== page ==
The Tragic Trio: Uttara by Debalina Roychowdhury SignUp
Boloji.com
Boloji
Home Kabir Poetry Blogs BoloKids Writers Contribute Search Contact Site Map Advertise RSS Login Register
Boloji
Channels

In Focus

Analysis
Cartoons
Education
Environment
Going Inner
Opinion
Photo Essays

Columns

A Bystander's Diary
Business
My Word
PlainSpeak
Random Thoughts

Our Heritage

Architecture
Astrology
Ayurveda
Buddhism
Cinema
Culture
Dances
Festivals
Hinduism
History
People
Places
Sikhism
Spirituality
Vastu
Vithika

Society & Lifestyle

Family Matters
Health
Parenting
Perspective
Recipes
Society
Teens
Women

Creative Writings

Book Reviews
Ghalib's Corner
Humor
Individuality
Literary Shelf
Love Letters
Memoirs
Musings
Quotes
Ramblings
Stories
Travelogues
Workshop

Computing

CC++
Computing Articles
Flash
Internet Security
Java
Linux
Networking
Hinduism Share This Page
The Tragic Trio: Uttara
by Debalina Roychowdhury Bookmark and Share
 

Uttara is the third of the trio, she is the princess of Virat. She is introduced in the Agyatvaas of the Pandavas. When Kauravas attacked Virat Kingdom, Prince Uttar was about to go to fight with the Kauravas, it was at the verge of completion of their Agyatavas. Draupadi suggested her to ask Vrihannala to accompany to him. Uttara rushes to convince him.

Arjun and Uttara, the Epic writer has used the typical theorem of that of a hero and heroine, with a hint of an adoration, an exalted love is mildly present in the penpicture of Uttara-Arjuna relationship. A hero worship of admiration for the hero like personality is revealed. A hint of closeness is present in between the Guru and the student. Later, when the king of Virat offered Uttara’s suit for Arjuna revealed, deals it with tremendous maturity. As students belong to the status of ward, Arjuna finds his son suitable for Uttara. Significantly, the way Arjun addresses Uttara, is a bit different than that of a teacher. This is a strange but realistic feeling that prevails. Humans are of variety and outré is their feelings. All the feeling cannot be actually named or expressed. A tune of sterling and sweat adoration grew between the great and iconic Arjun as teacher and his intelligent and high-spirited student Uttara.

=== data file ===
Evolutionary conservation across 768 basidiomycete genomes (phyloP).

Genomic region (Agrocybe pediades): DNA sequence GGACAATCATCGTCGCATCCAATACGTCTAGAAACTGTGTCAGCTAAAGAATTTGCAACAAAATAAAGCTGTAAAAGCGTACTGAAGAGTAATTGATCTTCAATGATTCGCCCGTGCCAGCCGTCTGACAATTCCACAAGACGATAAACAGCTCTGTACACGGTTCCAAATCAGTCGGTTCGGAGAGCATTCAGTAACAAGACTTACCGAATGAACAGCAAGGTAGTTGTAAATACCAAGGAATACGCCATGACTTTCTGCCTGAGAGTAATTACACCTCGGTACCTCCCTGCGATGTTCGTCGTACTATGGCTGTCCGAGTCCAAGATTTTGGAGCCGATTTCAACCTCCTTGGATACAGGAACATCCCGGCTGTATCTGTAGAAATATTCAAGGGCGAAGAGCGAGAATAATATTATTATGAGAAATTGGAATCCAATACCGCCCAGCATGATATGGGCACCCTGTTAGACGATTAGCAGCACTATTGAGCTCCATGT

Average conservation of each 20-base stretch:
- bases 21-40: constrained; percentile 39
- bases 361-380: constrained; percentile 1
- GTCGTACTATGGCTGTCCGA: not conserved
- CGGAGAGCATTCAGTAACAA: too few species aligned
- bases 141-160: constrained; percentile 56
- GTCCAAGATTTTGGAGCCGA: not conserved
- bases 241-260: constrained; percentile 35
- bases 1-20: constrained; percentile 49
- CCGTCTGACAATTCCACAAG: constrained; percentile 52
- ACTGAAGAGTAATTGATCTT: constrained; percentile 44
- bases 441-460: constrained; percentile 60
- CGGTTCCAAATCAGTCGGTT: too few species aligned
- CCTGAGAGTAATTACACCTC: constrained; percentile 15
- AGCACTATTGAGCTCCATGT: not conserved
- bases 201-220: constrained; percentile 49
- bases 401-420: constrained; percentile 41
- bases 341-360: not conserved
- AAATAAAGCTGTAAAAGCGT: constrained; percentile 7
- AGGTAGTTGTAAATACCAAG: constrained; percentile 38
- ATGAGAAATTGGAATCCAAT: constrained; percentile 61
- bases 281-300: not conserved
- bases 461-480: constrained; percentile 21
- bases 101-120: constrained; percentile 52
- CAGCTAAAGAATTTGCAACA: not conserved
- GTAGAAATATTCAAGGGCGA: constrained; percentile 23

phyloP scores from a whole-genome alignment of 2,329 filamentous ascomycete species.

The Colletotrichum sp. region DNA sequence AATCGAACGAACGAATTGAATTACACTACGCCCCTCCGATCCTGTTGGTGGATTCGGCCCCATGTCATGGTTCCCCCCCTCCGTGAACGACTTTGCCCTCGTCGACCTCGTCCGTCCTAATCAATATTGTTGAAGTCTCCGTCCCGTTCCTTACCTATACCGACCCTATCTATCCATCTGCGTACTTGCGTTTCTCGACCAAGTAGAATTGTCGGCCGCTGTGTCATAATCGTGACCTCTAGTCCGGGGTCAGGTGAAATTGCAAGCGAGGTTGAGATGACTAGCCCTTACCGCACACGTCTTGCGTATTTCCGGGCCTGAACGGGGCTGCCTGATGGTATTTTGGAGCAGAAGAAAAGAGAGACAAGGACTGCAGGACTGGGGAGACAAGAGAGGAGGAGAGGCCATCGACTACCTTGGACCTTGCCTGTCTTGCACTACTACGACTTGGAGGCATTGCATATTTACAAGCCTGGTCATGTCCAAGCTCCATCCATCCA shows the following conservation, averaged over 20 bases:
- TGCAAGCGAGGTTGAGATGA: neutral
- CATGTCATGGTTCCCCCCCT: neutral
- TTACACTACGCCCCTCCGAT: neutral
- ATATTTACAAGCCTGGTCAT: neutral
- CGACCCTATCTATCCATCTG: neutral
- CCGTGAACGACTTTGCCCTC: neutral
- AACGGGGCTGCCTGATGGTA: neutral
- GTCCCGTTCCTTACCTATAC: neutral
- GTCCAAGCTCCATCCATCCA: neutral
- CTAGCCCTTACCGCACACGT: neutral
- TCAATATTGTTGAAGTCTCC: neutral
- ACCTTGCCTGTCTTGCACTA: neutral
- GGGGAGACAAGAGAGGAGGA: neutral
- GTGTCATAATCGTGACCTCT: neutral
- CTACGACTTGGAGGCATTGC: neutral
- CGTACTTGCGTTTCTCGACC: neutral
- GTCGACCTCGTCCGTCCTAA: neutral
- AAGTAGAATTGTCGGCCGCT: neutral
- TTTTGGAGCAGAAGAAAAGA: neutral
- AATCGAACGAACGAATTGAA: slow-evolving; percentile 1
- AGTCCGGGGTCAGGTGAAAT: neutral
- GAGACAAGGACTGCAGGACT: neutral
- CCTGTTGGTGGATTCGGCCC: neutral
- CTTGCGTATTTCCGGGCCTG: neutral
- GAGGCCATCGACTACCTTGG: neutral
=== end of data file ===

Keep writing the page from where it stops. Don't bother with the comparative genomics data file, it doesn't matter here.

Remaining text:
Realising the adoration of the girl Arjun handed it in a mature way, when Viratraj offered him to marry his daughter Arjun considering the teacher-student liaison offers her the suit for his son Abhimanyu, saying that a student is like a ward to a teacher.

Vyasa draws a pen picture of Uttara as an exuberant girl demanding clothes from Kauravas to her teacher who goes for a war; it is obvious that she is a jovial, innocent and pampered girl surely having lots of dream for her married life. Abhimanyu is seen to have been more dedicated towards his responsibilities as a warrior presuming the great war was at near future, than concentrating on his newly-married beautiful wife. The very next morning the little Arjun is seen to participate in the political discussion with his kinsmen. The marriage tenure is of merely six months. Abhimanyu is killed heinously by the seven members of the Kauravs.

Uttara at that time was pregnant. The pampered innocent lovely prince. Pain can be traced. A minimal married life who when Abhimanyu dies, the reference of Uttara is strikingly less. She is more highlighted not for her loss of husband but for her pregnancy, this indicates the socio-political scenario gaining more importance than humanism. The death of the husband suddenly presents Uttara as a mature balanced lady. But the whole thing was more complicated for Uttara. The Brahmashir charged by Aswathama killed the pre-born Abhimanyu in his mother’s womb. Krishna saved life of the newborn with his gtrong will power and commitments. The baby was a six month born. Abhimanyu’s birth is very signicant as it can be considered as the first pre-mature delivery and stillborn babe later put to life. The pair of a bereaved wife merges with the return pain of a bereaved mother. She pleads to Krishna “Bahabaaasanmanoratha” - (lots of dream I have for this son) and to restore the life of her dead baby.

Uttara says Krishna, considering the ritual of Sahamaran, that she did not end her life even after Abhimanyu died because of her son who was about to take birth. The posthumous child was born as still-born, but saved by Krishna and the pain of the mother is appeased.

May be she does not take a big area in the Epic or any grandiloquence she holds like Kunti or Draupadi, but strikes a trenchant tune of pain specially as she undergoes transformation from sweetness to realism, joviality to graveness, immaturity to sensibility.

21-Oct-2017
More by :  Debalina Roychowdhury
 
Views: 77
 
Top | Hinduism







    A Bystander's Diary     Analysis     Architecture     Astrology     Ayurveda     Book Reviews
    Buddhism     Business     Cartoons     CC++     Cinema     Computing Articles
    Culture     Dances     Education     Environment     Family Matters     Festivals
    Flash     Ghalib's Corner     Going Inner     Health     Hinduism     History
    Humor     Individuality     Internet Security     Java     Linux     Literary Shelf
    Love Letters     Memoirs     Musings     My Word     Networking     Opinion
    Parenting     People     Perspective     Photo Essays     Places     PlainSpeak
    Quotes     Ramblings     Random Thoughts     Recipes     Sikhism     Society
    Spirituality     Stories     Teens     Travelogues     Vastu     Vithika
    Women     Workshop
RSS Feed RSS Feed Home | Privacy Policy | Disclaimer | Site Map
No part of this Internet site may be reproduced without prior written permission of the copyright holder.
Developed and Programmed by ekant solutions